The assumption that was made in this study (reference 4) is that if it doesn't come out in the urine (spillage) it was not absorbed.

In our experience, if the vitamin is not absorbed, the subject experiences diarrhea as the vitamin reaches the rectum.

An alternative explanation is that the vitamin was better utilized by the body and not expelled or "spilled" into the urine. For this is what we would predict, that a time release, slower release, would create ascorbate levels in the blood below the kidney threshold.

So from what we can infer from the abstract, it seems likely that this study is showing a benefit of timed release vitamin C. All the vitamin c was "absorbed" but less of it expelled.

And this is a good illustration why Pauling's method - of reading and anlayzing the body of the study, and only then comparing his conclusions with the authors - is better than simply accepting study conclusions at face value.

p.s. By the way, the next study (ref 5) seems to bear out my point. When measuring blood levels, (rather than urine expulsion), there was no difference between tablets and timed release.

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Owen R. Fonorow, Orthomolecular Naturopath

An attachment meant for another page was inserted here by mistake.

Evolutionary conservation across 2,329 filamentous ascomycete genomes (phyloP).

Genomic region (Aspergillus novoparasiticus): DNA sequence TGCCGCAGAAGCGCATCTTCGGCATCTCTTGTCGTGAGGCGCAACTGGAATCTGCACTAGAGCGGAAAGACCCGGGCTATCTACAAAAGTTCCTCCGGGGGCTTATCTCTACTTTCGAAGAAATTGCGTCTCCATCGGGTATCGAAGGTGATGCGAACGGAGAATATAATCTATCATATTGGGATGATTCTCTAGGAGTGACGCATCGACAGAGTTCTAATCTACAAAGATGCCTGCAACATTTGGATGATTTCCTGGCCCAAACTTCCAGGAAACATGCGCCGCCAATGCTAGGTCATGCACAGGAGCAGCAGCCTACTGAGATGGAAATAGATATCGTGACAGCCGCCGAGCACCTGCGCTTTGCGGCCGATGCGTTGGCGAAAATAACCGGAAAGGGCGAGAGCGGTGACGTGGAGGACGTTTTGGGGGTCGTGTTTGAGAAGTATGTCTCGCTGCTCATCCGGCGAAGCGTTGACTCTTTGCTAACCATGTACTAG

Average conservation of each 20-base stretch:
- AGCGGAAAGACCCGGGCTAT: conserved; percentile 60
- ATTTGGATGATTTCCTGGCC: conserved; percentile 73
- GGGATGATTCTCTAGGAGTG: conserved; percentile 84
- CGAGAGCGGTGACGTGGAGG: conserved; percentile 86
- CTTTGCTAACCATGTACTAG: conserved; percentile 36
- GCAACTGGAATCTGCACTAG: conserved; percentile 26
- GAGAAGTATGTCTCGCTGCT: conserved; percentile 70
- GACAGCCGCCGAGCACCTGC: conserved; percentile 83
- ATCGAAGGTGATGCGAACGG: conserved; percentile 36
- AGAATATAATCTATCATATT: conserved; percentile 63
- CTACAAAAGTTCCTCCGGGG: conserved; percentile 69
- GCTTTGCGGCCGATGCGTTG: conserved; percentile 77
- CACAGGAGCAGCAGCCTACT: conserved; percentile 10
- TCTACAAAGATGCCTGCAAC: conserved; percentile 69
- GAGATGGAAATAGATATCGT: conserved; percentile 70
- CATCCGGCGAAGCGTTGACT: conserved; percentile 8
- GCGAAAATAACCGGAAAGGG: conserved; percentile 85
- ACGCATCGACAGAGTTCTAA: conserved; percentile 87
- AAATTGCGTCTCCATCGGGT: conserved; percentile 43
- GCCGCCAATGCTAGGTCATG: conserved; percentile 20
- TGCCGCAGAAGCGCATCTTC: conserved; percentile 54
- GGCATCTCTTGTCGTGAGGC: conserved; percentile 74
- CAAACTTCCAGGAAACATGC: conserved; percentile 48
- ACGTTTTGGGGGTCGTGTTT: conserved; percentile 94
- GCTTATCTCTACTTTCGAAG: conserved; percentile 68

Sat Jul 08, 2006 9:36 am
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Post 
Hello all,

You'll notice that in both references low dosage (by megadose standards) was utilized. That's the reason for which I opened this topic, to see if there had been any studies regarding the absorption of megadose 10 + grams of vitamin C and how it differes from lower dosages like 3 grams etc.

Sincerely, Jonathan H


Sun Jul 09, 2006 5:12 pm
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Post Excretion
Jonathon,

And our response points out that understanding vitamin C's role in the body it is not as simple as measuring excretion. Modern medicine generally avoids high dose vitamin C in their studies, but Pauling discusses the so-called "loading tests" that were developed shortly after vitamin C was isolated in the 1930s on pages 91-94 of the new HOW TO LIVE LONGER and Feel Better (2006).

The loading test "gives a subject a certain amount of vitamin C, by mouth or injection, collecting the urine for the following six hours and analyzing it for ascorbic acid."

Quote:
"If a large amount of vitamin C is taken, 62 percent of the amount that enters the bloodstream is excreted in the urine, so that only 38 percent remains in the body to carry on its valuable functions. It is, however, good to have vitamin C in the urine. It protects against urinary infections and also against cancer of the bladder." (Pg. 91)